Introduction to Database Database is a collection of information in a structured way. We can say that it is a collection of a group of facts and processed information’s. Databases store information in fields, records, and files. A field is a single piece of information—a customer’s first name, for example. A record is one complete set of fields—the customer’s first name, last name, address, phone number, and account information. And a file is a collection of records—a complete list of all customers. File System The file system that comes with your computer is a very primitive kind of database management system. Data are kept in big unstructured named clumps called files. A flat file database is a database designed around a single table. The flat file design puts all database information in one table, or list, with fields to represent all parameters. A flat file may contain many fields, often, with duplicate data that are prone to data corruption. If you decide to merge data between two flat files, you need to copy and paste relevant information from one file to the other. There is no automation between flat files. Database Management System (DBMS) To use information contained in a database, you need a Database Management System (DBMS), a collection of software programs that let you to enter, organize, and select information stored in the database. Each column in a database table contains a different type of attribute and each row corresponds to a single record. For example, in a table of customers, the columns might include name, address, phone number, and account information; each row is a separate customer. The most typical DBMS is a Relational Database Management System (RDBMS). An RDBMS stores information in tables of rows and columns. The relationships between table data can be collated, merged and displayed in database forms. Most relational databases offer functionality to share data across networks over the Internet DBMS vs. File Systems Databases management systems (DBMS's -- Oracle, SQL,) have certain features that you can't get with a flat file. 1. Speed. Modern DBMS's have very advanced routines for getting you data as quickly as possible. 2. Management of relational entities. DBMS's are good at storing data about multiple, related entities. 3. Transaction and update guarantees. DBMS's allow you to protect your data -back it up, be able to roll back unwanted transactions, ensure that a set of operations on data executes atomically, etc. 4. Data Security. Database provide different level of securities by having password to access different level of database which is not provided with file systems 5. Data Administration. You can administrate the values being entered in the database by having various constraints on the data field. For example, you may allow only numeric fields in salary field. 6. Concurrent Access. Multiple users can access the database at a same time and by using lock system u can manage the updating of the database on the same field. 7. Crash recovery. In case your database crashes, it has a special mechanism by using you can recover your database on the last saved state. Advantages & Disadvantages Advantages 1. Data independence - application programs are insulated from changes in the way data is structured and stored which allows dynamic changes and provides growth potential. 2. Efficient data access 3. Data administration - centralized 4. Data integrity & security 5. Concurrent access and crash recovery 6. Reduced application development time Disadvantages 7. Problems associated with centralization 8. Cost of software/hardware and migration 9. Complexity of backup and recovery In reality, centralized databases are applicable only to small operations. Companies are bought, sold, and merge often necessitating interaction between distributed databases. An enterprise database is constructed from the distributed databases. Components of DBMS The components of a database system include: Data: Database: data that is stored more-or-less permanently in a computer. Database management system (DBMS): software which allows the user to use or modify the database. DBMS Facilities o Data definition language (DDL): used to define the conceptual scheme. The scheme is compiled and stored in the data dictionary. o Data manipulation language (DML): query sublanguage (retrieval), maintenance sublanguage (insertion, deletion, modification). Structure of DBMS o DDL compiler: Compiles conceptual schemes to tables stored in the data dictionary. o Database manager: translates query into file operations o Query Processor: o File manager: often a general purpose file system provided by the operating system. o Disk manager o o o o Telecommunication system Data files Data dictionary: structure and usage of data contained in the database. Access aids: indexes Database application programmers: develop programs or interfaces for naive and online users which are precompiled queries. Database implementers Database administrator (DBA): oversee and manage resources Design of the conceptual and physical schemas Security and authorization: Data availability and recovery from failures - backups and repairing damage due to hardware or software failures or misuse. Database tuning: performance and database evolution Database Designers End users Casual end users Naive or parametric end users Sophisticated end users Stand-alone users Users: o o o o o Data Model A data models is a collection of concepts that can be used to describe the structure of a database. By structure of a database we mean the data types relationships and constrains that should hold on the data. The following are the various types of data models used: Semantic Data model Firstly we should be clear on what both terms means: Semantics – way of linking the entity and the information we have about the data to help us get a good understanding of the system Data Model – Data models are made up of: 1) Structures used to create the model (building blocks) 2) Operators we can use on the structures 3) Integrity rules, both explicit and implicit A Widely used semantic data model is called as the Entity Relationship (ER) model. Relational Model The Relation is the basic element in a relational data model. A relation is subject to the following rules: 1. 2. 3. 4. 5. 6. 7. 8. Relation (file, table) is a two-dimensional table. Attribute (i.e. field or data item) is a column in the table. Each column in the table has a unique name within that table. Each column is homogeneous. Thus the entries in any column are all of the same type (e.g. age, name, employee-number, etc). A Tuples (i.e. record) is a row in the table. The order of the rows and columns is not important. Values of a row all relate to some thing or portion of a thing. Duplicate rows are not allowed (candidate keys are designed to prevent this). DBMS Architecture The three levels of the architecture are three different views of the data: 1. Internal - physical or storage view The internal view is the view about the actual physical storage of data. It tells us what data is stored in the database and how. At least the following aspects are considered at this level: Storage allocation. e.g. B-trees, hashing and etc. Access paths e.g. specification of primary and secondary keys, indexes and pointers and sequencing. Miscellaneous e.g. Data compression and encryption techniques, optimization of the internal structures. 2. Conceptual - community user view The conceptual view is the information model of the enterprise and contains the view of the whole enterprise without any concern for the physical implementation. The conceptual view is the overall community view of the database and it includes all the information that is going to be represented in the database. The conceptual view is defined by the conceptual schema which includes definitions of each of the various types of data. 3. External - individual user view The external level is the view that the individual user of the database has. The same database may provide a number of different views for different classes of users. In general, the end users and even the applications programmers are only interested in a subset of the database. For example, a department head may only be interested in the departmental finances and student enrolments but not the library information. The librarian would not be expected to have any interest in the information about academic staff. The payroll office would have no interest in student enrolments. Queries Queries are the primary mechanism for retrieving information from a database and consist of questions presented to the database in a predefined format. Many database management systems use the Structured Query Language (SQL) standard query format. SQL is standard computer language for accessing and manipulating database systems. SQL statements are used to retrieve and update data in a database. SQL works with database programs like MS Access, DB2, Informix, MS SQL Server, Oracle, Sybase, etc. SQL Data Definition Language (DDL) The Data Definition Language (DDL) part of SQL permits database tables to be created or deleted. We can also define indexes (keys), specify links between tables, and impose constraints between database tables. The most important DDL statements in SQL are: CREATE TABLE - creates a new database table ALTER TABLE - alters (changes) a database table DROP TABLE - deletes a database table SQL Data Manipulation Language (DML) SQL (Structured Query Language) is syntax for executing queries. But the SQL language also includes syntax to update, insert, and delete records. These query and update commands together form the Data Manipulation Language (DML) part of SQL: SELECT - extracts data from a database table UPDATE - updates data in a database table DELETE - deletes data from a database table INSERT INTO - inserts new data into a database table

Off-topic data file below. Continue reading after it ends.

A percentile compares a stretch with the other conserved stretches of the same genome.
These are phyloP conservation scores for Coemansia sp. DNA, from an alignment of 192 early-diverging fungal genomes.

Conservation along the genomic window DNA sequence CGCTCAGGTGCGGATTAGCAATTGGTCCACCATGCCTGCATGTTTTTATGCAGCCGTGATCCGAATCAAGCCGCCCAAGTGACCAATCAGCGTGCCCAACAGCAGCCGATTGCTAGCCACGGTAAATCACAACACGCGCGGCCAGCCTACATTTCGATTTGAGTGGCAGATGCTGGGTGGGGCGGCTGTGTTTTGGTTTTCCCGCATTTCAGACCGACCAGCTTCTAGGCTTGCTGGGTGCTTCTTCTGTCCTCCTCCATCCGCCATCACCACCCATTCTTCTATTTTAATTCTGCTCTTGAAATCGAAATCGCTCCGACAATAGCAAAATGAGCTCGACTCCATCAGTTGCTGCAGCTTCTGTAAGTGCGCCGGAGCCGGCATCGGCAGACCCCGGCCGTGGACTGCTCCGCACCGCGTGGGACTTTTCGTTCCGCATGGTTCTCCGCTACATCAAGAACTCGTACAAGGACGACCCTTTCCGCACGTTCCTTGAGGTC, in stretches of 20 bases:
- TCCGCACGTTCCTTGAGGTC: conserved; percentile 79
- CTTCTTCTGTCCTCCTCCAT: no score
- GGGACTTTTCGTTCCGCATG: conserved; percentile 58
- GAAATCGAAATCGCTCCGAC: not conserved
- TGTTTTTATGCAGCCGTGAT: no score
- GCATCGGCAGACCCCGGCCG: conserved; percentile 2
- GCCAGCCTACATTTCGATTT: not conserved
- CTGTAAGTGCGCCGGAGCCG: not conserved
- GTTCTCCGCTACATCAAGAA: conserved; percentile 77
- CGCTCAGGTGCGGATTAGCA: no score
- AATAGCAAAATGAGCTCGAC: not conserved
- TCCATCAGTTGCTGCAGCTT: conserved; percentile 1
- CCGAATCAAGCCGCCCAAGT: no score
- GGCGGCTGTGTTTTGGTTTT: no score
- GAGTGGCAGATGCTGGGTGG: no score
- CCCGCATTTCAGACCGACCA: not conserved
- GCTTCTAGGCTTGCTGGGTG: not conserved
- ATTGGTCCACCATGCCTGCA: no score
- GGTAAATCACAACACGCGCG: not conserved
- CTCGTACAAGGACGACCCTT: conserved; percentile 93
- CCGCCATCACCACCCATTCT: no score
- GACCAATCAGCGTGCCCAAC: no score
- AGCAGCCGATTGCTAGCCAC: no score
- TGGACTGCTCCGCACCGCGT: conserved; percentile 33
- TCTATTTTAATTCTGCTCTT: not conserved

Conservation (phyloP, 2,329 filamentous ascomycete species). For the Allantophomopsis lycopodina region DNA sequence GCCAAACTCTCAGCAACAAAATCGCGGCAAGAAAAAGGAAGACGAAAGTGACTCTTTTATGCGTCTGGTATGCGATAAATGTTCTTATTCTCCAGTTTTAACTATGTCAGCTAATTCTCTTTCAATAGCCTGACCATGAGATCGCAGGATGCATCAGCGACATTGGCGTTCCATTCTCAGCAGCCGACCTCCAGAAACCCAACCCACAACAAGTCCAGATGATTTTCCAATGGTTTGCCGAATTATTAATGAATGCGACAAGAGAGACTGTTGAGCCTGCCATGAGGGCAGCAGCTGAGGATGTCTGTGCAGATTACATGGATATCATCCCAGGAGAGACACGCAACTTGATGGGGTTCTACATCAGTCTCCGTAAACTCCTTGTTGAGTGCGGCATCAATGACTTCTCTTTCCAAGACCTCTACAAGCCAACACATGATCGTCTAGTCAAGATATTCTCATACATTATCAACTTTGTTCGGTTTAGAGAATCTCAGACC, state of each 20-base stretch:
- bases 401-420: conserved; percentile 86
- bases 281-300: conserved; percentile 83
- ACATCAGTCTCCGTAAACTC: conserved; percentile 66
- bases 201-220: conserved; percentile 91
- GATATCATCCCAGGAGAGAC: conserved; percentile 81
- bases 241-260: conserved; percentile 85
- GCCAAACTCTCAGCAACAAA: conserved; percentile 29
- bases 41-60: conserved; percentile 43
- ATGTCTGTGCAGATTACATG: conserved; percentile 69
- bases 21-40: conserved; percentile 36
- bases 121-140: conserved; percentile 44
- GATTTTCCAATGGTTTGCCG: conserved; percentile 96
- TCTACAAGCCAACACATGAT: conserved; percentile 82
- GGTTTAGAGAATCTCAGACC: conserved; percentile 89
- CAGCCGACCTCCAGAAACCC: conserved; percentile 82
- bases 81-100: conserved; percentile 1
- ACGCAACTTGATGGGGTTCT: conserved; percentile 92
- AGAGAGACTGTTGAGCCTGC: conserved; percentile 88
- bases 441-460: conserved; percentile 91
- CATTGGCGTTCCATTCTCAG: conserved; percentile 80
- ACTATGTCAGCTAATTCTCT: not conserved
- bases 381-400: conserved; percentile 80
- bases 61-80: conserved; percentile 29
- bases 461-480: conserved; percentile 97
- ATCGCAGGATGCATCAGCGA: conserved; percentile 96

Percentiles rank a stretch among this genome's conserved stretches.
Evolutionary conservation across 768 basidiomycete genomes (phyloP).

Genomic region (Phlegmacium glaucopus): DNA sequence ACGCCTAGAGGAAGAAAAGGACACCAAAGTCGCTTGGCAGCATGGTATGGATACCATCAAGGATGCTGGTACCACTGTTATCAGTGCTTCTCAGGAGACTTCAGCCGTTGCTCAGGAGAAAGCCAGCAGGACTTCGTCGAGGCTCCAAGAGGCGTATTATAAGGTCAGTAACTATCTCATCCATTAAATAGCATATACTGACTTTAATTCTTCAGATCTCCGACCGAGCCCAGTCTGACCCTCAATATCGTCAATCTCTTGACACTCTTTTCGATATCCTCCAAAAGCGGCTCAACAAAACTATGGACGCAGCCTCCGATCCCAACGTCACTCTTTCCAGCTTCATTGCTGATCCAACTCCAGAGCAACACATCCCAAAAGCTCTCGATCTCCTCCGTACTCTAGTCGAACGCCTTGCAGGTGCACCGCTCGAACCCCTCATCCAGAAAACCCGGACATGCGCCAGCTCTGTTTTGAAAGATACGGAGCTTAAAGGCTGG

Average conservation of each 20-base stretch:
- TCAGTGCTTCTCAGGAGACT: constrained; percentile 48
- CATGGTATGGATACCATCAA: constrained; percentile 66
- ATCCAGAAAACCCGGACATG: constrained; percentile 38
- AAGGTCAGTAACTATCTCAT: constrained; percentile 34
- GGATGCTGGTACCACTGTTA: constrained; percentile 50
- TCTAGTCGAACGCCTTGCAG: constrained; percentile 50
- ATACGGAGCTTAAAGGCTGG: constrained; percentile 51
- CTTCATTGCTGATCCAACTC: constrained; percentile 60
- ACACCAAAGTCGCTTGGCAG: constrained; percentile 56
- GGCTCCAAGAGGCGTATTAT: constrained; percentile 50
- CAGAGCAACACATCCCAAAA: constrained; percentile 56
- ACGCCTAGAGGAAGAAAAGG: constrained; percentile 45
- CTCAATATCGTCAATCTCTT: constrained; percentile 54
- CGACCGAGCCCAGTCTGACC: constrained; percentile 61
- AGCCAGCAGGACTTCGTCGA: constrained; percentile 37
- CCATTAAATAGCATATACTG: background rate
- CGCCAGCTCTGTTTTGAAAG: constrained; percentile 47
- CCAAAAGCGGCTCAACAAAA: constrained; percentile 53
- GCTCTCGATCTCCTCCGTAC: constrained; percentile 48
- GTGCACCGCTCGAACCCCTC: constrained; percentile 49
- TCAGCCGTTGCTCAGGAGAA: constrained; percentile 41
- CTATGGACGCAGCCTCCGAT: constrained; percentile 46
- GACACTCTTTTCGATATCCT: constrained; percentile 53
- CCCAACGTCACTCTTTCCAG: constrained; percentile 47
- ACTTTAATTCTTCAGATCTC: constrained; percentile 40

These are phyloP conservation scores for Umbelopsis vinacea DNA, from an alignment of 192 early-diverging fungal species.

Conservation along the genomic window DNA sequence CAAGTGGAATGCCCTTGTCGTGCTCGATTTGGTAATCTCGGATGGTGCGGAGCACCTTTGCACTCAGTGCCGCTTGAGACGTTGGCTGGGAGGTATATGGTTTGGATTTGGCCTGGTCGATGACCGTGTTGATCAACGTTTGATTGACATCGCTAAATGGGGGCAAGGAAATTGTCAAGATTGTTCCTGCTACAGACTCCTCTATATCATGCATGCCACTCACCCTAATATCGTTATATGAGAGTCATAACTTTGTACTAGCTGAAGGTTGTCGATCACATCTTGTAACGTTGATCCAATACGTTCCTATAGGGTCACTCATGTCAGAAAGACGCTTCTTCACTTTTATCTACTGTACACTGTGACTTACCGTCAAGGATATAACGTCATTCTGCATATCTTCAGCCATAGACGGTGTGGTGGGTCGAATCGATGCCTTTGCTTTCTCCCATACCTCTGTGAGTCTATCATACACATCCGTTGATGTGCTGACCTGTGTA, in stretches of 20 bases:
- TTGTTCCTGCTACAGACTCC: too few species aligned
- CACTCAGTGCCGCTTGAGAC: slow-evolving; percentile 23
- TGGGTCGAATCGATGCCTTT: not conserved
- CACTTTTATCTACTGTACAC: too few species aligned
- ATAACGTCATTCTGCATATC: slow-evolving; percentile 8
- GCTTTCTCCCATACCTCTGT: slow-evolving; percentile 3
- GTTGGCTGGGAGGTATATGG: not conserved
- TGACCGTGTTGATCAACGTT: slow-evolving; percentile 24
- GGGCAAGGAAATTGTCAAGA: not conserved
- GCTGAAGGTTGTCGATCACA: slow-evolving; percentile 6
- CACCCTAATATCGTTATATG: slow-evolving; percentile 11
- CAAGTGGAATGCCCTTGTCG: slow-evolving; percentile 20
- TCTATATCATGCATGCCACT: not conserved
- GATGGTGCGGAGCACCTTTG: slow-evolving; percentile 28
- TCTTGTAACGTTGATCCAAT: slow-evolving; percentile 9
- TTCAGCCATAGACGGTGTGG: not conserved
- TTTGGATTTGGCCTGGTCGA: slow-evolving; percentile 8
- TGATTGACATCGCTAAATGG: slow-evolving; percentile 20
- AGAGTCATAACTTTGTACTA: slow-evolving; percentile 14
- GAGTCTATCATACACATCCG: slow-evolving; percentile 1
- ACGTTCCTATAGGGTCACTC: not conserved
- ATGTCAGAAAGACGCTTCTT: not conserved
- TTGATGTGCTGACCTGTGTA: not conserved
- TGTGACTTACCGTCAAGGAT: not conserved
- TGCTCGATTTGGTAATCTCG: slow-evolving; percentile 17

"Introduction to Database"